We’ve all heard of Aboriginal Day, but how many of us really know how it all began? Back in 1996, Canada’s Governor General proclaimed the first National Aboriginal Day on June 21. This date was specially chosen because the Summer Solstice takes place each year on or around that date. Throughout history, Canada’s Aboriginal peoples have celebrated their cultures, heritage, customs and values on the Summer Solstice.

National Aboriginal Day Celebration in Edmonton, AB. Photo credit & source: Alicja Siekierska/CBC News

The Flag Shop treasures our relationships with our Aboriginal clients, which date back to the 1970s. Over the years, we have supplied countless flags, custom banners and promotional items, all celebrating and honouring the culture and values of First Nations, Inuit and Métis peoples. Take a peek at our Aboriginal Products Gallery, because, as they say, a picture is worth a thousand words!

A Chance Meeting – The Beginning of a Beautiful Relationship
The Flag Shop President, Susan Braverman, first met Kwakwaka’wakw Artist Curtis Wilson on Facebook, of all places! Curtis is the designer and the heart and soul behind the Canadian Native Flag. When Susan first learned about the meaning and beauty behind the design, she knew she wanted to help share it with the world. Susan said, “It’s hard to believe it’s already been three years since Curtis and I first met.” She added, “It’s a great time to honour the Aboriginal peoples of our country while promoting unity among Canadians, and Curtis’ flag does just that!”

Referring to the flag, Curtis said, “The two designs on the red side bands are K’utala-Salmon. Salmon is the perfect way to convey the importance of family, friendship, and strength in numbers. There are as many types of people living here in Canada as there are types of salmon. I would like to see us coming together in the future, not only my First Nations people, but all of Canada. The design within the maple leaf is a head of a killer whale in the shape of an oval. The killer whale head is surrounded by some traditional use designs called split ’U’ shapes.”

Share Some Laughs with the Aboriginal Lawyers Forum of Canadian Bar Association, BC Chapter
We love supporting events in our community, so when we were approached to support an upcoming event hosted by the BC Region, Department of Justice Canada and the Aboriginal Lawyers Forum (ALF), we jumped on board! We donated a gift package with two large Canadian Native Flags, embroidered crests, tattoos, enamel lapel pins and paper stick flags. These items will go towards the online auction, as part of a special Canada Day gift basket. The auction, in its 10th anniversary, will run from June 16 – 24. Proceeds will go towards the ALF, whose mandate is to support Aboriginal law students, graduates and practitioners, and enhance the importance and influence of Aboriginal people in the legal profession. Auction items will be displayed at a special celebratory reception at the Westin Wall Centre, Richmond, on June 16. There will be great entertainment, food and refreshments! Mi’kmaw broadcaster, comedian and activist Candy Palmater will perform.

Celebrations are being held in every region of our great nation. Check out the listing of Aboriginal Day events and plan to attend a celebration in your community. And, don’t forget your Canadian Native Flag!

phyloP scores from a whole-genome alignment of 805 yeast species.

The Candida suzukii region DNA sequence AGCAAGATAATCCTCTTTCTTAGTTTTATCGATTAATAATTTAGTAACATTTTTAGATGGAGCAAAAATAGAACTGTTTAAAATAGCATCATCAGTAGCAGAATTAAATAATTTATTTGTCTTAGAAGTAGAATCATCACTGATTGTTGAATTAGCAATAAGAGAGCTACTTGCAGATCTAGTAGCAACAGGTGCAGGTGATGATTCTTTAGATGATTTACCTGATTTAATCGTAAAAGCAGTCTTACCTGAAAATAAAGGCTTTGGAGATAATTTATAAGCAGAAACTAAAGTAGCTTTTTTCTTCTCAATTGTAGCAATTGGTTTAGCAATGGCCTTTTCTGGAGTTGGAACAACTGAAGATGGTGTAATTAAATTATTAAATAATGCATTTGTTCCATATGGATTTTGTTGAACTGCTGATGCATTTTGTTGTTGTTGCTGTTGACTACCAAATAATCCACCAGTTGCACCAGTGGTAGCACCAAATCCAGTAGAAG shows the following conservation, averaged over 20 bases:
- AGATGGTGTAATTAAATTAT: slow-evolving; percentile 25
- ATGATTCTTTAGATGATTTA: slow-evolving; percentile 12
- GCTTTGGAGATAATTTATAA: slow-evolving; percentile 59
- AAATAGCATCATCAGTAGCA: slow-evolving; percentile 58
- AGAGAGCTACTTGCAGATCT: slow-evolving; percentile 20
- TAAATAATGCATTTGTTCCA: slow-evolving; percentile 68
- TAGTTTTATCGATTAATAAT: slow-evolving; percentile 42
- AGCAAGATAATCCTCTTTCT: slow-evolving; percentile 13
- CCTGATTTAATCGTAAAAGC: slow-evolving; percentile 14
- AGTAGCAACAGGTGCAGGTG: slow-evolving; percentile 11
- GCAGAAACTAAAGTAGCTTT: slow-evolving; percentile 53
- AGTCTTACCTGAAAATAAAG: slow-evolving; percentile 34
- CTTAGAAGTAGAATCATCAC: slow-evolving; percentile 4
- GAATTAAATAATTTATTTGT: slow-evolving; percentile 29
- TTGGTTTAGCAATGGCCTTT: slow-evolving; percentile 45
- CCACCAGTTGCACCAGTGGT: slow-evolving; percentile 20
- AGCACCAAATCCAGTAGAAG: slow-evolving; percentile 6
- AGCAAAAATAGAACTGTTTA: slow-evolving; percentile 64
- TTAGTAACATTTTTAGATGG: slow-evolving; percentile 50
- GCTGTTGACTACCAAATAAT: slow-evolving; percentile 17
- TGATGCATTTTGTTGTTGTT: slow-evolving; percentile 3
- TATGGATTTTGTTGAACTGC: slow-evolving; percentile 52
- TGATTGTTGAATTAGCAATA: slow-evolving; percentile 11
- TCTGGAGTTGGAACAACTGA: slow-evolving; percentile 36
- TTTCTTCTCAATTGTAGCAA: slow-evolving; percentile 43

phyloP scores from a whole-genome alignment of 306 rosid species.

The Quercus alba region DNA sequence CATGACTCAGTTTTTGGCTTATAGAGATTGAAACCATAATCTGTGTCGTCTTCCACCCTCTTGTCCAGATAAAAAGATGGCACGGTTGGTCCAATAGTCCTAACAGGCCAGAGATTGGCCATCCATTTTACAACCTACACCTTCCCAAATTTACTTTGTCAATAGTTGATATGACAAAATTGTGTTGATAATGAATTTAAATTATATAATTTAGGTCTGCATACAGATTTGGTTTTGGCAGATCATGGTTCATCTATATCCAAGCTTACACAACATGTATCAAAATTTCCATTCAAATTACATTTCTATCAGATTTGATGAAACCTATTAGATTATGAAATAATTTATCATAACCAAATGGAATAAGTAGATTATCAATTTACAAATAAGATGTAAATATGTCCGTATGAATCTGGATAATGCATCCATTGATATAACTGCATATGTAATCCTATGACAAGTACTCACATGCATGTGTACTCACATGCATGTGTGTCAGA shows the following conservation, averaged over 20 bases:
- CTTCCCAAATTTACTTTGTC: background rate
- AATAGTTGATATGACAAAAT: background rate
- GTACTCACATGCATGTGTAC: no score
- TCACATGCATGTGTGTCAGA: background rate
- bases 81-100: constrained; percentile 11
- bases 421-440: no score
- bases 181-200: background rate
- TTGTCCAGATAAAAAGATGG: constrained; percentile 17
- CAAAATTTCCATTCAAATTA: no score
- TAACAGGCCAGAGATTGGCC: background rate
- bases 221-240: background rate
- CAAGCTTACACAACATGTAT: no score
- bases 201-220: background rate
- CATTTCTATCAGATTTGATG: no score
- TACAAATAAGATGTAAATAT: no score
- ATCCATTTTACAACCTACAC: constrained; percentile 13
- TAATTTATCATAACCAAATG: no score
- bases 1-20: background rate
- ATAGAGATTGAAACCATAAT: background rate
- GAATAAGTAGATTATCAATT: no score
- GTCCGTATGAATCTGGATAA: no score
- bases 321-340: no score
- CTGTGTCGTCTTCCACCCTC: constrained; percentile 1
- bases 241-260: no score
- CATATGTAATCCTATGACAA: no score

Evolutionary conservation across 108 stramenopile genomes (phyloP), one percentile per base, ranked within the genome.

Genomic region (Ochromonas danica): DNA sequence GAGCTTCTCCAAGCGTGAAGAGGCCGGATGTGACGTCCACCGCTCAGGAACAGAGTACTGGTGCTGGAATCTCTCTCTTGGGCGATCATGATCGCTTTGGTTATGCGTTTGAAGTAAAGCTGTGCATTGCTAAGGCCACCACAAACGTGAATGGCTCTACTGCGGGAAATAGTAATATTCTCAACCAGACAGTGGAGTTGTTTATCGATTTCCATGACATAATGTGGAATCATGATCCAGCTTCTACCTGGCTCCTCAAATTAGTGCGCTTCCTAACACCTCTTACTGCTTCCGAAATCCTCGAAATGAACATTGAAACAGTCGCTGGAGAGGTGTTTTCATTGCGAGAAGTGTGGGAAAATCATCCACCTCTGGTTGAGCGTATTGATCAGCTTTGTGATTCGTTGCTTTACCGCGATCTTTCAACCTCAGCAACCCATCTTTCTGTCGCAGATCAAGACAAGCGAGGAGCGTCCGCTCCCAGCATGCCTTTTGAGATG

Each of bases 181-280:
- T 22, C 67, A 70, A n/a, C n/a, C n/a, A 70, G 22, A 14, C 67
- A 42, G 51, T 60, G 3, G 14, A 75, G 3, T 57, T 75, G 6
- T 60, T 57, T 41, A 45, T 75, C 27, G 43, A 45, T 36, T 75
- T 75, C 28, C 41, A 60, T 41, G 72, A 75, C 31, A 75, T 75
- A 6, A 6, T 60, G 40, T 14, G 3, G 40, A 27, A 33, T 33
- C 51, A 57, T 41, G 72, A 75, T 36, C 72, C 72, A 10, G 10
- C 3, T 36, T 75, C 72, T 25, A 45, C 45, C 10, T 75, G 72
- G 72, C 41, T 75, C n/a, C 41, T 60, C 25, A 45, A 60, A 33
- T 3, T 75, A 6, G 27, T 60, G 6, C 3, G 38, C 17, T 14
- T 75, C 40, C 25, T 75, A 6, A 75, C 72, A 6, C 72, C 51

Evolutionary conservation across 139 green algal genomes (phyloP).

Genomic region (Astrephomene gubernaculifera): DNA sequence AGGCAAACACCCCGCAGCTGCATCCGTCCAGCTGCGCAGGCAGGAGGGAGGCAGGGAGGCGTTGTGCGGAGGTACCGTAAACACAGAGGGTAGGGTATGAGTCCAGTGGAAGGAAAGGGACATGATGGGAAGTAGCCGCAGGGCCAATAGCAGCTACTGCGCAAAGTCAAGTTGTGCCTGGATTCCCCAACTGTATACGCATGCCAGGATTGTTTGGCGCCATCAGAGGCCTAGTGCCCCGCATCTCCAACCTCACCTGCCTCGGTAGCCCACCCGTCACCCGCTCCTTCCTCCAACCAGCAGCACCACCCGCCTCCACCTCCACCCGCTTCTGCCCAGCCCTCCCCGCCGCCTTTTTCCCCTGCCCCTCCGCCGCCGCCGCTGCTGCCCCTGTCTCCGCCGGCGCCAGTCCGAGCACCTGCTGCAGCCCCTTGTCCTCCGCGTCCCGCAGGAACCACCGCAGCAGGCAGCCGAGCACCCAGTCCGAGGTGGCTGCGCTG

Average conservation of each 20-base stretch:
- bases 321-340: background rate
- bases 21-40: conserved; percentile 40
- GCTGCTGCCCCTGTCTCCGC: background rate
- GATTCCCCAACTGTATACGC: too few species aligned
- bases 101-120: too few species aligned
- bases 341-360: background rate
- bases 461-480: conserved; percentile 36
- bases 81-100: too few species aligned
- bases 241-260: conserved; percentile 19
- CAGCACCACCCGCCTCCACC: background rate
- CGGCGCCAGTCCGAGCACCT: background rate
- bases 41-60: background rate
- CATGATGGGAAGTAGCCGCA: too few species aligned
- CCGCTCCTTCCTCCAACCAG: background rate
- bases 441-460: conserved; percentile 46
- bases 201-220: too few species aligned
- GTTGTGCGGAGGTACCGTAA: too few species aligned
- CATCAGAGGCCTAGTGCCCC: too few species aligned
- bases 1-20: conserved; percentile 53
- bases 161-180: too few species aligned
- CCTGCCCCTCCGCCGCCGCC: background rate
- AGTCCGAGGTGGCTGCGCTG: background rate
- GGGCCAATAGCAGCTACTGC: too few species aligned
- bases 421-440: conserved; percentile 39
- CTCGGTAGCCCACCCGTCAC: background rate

National Aboriginal Day Celebration in Vancouver, BC. Image source: Vancitybuzz

29th Annual Concord Pacific Vancouver Dragon Boat Festival

June 23 – 25, 2017 at False Creek and Creekside Park

Everyone in the Vancouver area has heard of the Concord Pacific Vancouver Dragon Boat Festival, an eagerly anticipated annual event, now in its 29th year! Dragon boating is both competitive and highly entertaining, appealing to both its participants and its spectators. This three-day festival promotes cultural diversity while honouring and celebrating the sport of dragon boating, as well as the many unique elements of Chinese culture.

Rowing team competing at the 28th Annual Dragon Boat Festival in False Creek. Source Dragon Boat BC.

The Flag Shop is thrilled to supply Concord Pacific with their street banners for this year’s Dragon Boat Festival. These banners now adorn Pacific Boulevard and the Cambie Street Bridge, against the breath-taking city skyline.

Street banners hanging over the Cambie Street Bridge in Vancouver.

Festival organizers and The Canadian International Dragon Boat Festival Society (CIDBFS) expect more than 100,000 will come out to see dragon boating at its finest, lining the shores of False Creek and Creekside Park. Final numbers show that 5,500 local and visiting athletes will compete in the races. Whatever your interests, the festival offers something for everyone, from professional entertainment to local artisans and interactive art displays. There’ll be a professional circus for kids of all ages, too!

Crowds line the seawall at the Dragon Boat Festival on False Creek. Source: News 1130

About the Society
The Canadian International Dragon Boat Festival Society is a professional, independent, non-profit society. They are a people-centered, teamwork-focused and highly inclusive organization. The society believes that the promotion of community integration is vital to the formation of a strengthened community and they are responsive to the needs of the neighbourhood, continuing to focus its efforts on making a lasting and positive impact on the community.

Wow! Thank you, CIDBFS for the work you do for the community. What an amazing and honourable purpose! Your focus on the community makes us beam with pride to serve you as our client.

Come out for the fun, Friday, June 23 to Sunday, June 25. Festival admission is free.

For more information, visit: